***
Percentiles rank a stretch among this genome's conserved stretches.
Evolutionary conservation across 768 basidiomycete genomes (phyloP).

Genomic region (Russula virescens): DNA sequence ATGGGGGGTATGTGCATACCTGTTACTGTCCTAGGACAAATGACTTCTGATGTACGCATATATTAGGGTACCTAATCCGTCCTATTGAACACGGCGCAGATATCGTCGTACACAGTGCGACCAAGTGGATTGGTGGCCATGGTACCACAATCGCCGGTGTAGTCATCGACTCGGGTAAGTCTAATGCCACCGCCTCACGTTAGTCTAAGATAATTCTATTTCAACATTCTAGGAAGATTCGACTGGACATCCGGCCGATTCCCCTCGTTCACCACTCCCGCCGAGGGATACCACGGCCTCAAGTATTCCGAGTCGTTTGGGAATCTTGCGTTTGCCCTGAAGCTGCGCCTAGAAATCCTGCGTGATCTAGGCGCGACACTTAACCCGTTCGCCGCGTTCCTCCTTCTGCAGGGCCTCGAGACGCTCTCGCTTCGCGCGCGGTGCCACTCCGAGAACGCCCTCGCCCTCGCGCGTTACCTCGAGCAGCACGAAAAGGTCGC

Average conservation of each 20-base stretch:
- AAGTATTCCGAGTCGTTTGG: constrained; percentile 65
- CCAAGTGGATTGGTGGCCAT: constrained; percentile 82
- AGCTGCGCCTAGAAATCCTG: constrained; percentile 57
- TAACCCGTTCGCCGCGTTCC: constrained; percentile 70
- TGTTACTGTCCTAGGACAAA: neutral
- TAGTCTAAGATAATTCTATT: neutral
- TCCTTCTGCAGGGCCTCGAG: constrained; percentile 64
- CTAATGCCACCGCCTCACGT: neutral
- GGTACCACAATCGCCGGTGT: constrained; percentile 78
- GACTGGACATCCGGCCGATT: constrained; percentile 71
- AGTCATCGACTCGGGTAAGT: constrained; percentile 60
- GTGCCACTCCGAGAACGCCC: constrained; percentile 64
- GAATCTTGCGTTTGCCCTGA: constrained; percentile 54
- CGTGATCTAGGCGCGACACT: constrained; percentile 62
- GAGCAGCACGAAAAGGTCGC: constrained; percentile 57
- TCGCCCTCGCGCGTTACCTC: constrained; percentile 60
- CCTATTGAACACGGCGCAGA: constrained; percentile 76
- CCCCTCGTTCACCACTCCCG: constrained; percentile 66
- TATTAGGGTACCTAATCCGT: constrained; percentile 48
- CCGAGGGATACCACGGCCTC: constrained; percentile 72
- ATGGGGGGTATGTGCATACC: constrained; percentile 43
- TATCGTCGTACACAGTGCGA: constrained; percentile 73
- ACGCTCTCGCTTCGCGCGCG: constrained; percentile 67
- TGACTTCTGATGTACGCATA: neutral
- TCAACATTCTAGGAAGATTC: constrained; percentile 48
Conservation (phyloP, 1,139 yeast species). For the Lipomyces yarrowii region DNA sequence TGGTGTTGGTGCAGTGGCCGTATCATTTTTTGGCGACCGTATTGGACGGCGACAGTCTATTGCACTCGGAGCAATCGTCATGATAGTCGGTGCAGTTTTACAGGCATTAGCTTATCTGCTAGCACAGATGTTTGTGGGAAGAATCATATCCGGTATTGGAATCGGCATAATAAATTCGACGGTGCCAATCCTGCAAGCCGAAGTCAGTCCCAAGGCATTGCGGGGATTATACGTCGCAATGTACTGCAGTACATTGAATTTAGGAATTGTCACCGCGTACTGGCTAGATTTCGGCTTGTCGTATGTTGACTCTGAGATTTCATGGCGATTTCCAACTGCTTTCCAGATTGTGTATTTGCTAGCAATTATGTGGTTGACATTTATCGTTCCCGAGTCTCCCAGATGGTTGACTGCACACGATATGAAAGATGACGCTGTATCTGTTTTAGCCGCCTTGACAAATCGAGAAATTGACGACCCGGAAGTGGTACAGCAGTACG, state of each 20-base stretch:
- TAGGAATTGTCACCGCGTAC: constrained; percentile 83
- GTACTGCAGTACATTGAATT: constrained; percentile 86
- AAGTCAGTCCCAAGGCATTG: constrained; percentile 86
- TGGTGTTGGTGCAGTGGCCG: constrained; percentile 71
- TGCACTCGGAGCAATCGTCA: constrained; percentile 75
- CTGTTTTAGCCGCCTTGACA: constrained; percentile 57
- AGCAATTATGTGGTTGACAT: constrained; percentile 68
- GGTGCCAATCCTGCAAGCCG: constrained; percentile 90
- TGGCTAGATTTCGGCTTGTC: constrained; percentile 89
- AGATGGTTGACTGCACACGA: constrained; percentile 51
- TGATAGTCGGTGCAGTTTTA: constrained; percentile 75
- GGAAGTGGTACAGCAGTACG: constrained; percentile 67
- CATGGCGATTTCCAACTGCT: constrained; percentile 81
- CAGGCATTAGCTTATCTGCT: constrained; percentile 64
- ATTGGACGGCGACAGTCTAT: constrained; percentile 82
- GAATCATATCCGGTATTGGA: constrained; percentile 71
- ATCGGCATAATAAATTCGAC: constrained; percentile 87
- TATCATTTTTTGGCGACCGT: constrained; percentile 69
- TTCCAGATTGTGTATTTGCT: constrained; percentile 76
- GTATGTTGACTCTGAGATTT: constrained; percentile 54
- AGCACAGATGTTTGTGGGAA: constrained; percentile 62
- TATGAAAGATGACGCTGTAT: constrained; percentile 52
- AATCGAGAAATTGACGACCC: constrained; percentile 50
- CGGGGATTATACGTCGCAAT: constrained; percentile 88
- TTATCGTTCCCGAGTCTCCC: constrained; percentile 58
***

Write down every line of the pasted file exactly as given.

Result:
Percentiles rank a stretch among this genome's conserved stretches.
Evolutionary conservation across 768 basidiomycete genomes (phyloP).

Genomic region (Russula virescens): DNA sequence ATGGGGGGTATGTGCATACCTGTTACTGTCCTAGGACAAATGACTTCTGATGTACGCATATATTAGGGTACCTAATCCGTCCTATTGAACACGGCGCAGATATCGTCGTACACAGTGCGACCAAGTGGATTGGTGGCCATGGTACCACAATCGCCGGTGTAGTCATCGACTCGGGTAAGTCTAATGCCACCGCCTCACGTTAGTCTAAGATAATTCTATTTCAACATTCTAGGAAGATTCGACTGGACATCCGGCCGATTCCCCTCGTTCACCACTCCCGCCGAGGGATACCACGGCCTCAAGTATTCCGAGTCGTTTGGGAATCTTGCGTTTGCCCTGAAGCTGCGCCTAGAAATCCTGCGTGATCTAGGCGCGACACTTAACCCGTTCGCCGCGTTCCTCCTTCTGCAGGGCCTCGAGACGCTCTCGCTTCGCGCGCGGTGCCACTCCGAGAACGCCCTCGCCCTCGCGCGTTACCTCGAGCAGCACGAAAAGGTCGC

Average conservation of each 20-base stretch:
- AAGTATTCCGAGTCGTTTGG: constrained; percentile 65
- CCAAGTGGATTGGTGGCCAT: constrained; percentile 82
- AGCTGCGCCTAGAAATCCTG: constrained; percentile 57
- TAACCCGTTCGCCGCGTTCC: constrained; percentile 70
- TGTTACTGTCCTAGGACAAA: neutral
- TAGTCTAAGATAATTCTATT: neutral
- TCCTTCTGCAGGGCCTCGAG: constrained; percentile 64
- CTAATGCCACCGCCTCACGT: neutral
- GGTACCACAATCGCCGGTGT: constrained; percentile 78
- GACTGGACATCCGGCCGATT: constrained; percentile 71
- AGTCATCGACTCGGGTAAGT: constrained; percentile 60
- GTGCCACTCCGAGAACGCCC: constrained; percentile 64
- GAATCTTGCGTTTGCCCTGA: constrained; percentile 54
- CGTGATCTAGGCGCGACACT: constrained; percentile 62
- GAGCAGCACGAAAAGGTCGC: constrained; percentile 57
- TCGCCCTCGCGCGTTACCTC: constrained; percentile 60
- CCTATTGAACACGGCGCAGA: constrained; percentile 76
- CCCCTCGTTCACCACTCCCG: constrained; percentile 66
- TATTAGGGTACCTAATCCGT: constrained; percentile 48
- CCGAGGGATACCACGGCCTC: constrained; percentile 72
- ATGGGGGGTATGTGCATACC: constrained; percentile 43
- TATCGTCGTACACAGTGCGA: constrained; percentile 73
- ACGCTCTCGCTTCGCGCGCG: constrained; percentile 67
- TGACTTCTGATGTACGCATA: neutral
- TCAACATTCTAGGAAGATTC: constrained; percentile 48
Conservation (phyloP, 1,139 yeast species). For the Lipomyces yarrowii region DNA sequence TGGTGTTGGTGCAGTGGCCGTATCATTTTTTGGCGACCGTATTGGACGGCGACAGTCTATTGCACTCGGAGCAATCGTCATGATAGTCGGTGCAGTTTTACAGGCATTAGCTTATCTGCTAGCACAGATGTTTGTGGGAAGAATCATATCCGGTATTGGAATCGGCATAATAAATTCGACGGTGCCAATCCTGCAAGCCGAAGTCAGTCCCAAGGCATTGCGGGGATTATACGTCGCAATGTACTGCAGTACATTGAATTTAGGAATTGTCACCGCGTACTGGCTAGATTTCGGCTTGTCGTATGTTGACTCTGAGATTTCATGGCGATTTCCAACTGCTTTCCAGATTGTGTATTTGCTAGCAATTATGTGGTTGACATTTATCGTTCCCGAGTCTCCCAGATGGTTGACTGCACACGATATGAAAGATGACGCTGTATCTGTTTTAGCCGCCTTGACAAATCGAGAAATTGACGACCCGGAAGTGGTACAGCAGTACG, state of each 20-base stretch:
- TAGGAATTGTCACCGCGTAC: constrained; percentile 83
- GTACTGCAGTACATTGAATT: constrained; percentile 86
- AAGTCAGTCCCAAGGCATTG: constrained; percentile 86
- TGGTGTTGGTGCAGTGGCCG: constrained; percentile 71
- TGCACTCGGAGCAATCGTCA: constrained; percentile 75
- CTGTTTTAGCCGCCTTGACA: constrained; percentile 57
- AGCAATTATGTGGTTGACAT: constrained; percentile 68
- GGTGCCAATCCTGCAAGCCG: constrained; percentile 90
- TGGCTAGATTTCGGCTTGTC: constrained; percentile 89
- AGATGGTTGACTGCACACGA: constrained; percentile 51
- TGATAGTCGGTGCAGTTTTA: constrained; percentile 75
- GGAAGTGGTACAGCAGTACG: constrained; percentile 67
- CATGGCGATTTCCAACTGCT: constrained; percentile 81
- CAGGCATTAGCTTATCTGCT: constrained; percentile 64
- ATTGGACGGCGACAGTCTAT: constrained; percentile 82
- GAATCATATCCGGTATTGGA: constrained; percentile 71
- ATCGGCATAATAAATTCGAC: constrained; percentile 87
- TATCATTTTTTGGCGACCGT: constrained; percentile 69
- TTCCAGATTGTGTATTTGCT: constrained; percentile 76
- GTATGTTGACTCTGAGATTT: constrained; percentile 54
- AGCACAGATGTTTGTGGGAA: constrained; percentile 62
- TATGAAAGATGACGCTGTAT: constrained; percentile 52
- AATCGAGAAATTGACGACCC: constrained; percentile 50
- CGGGGATTATACGTCGCAAT: constrained; percentile 88
- TTATCGTTCCCGAGTCTCCC: constrained; percentile 58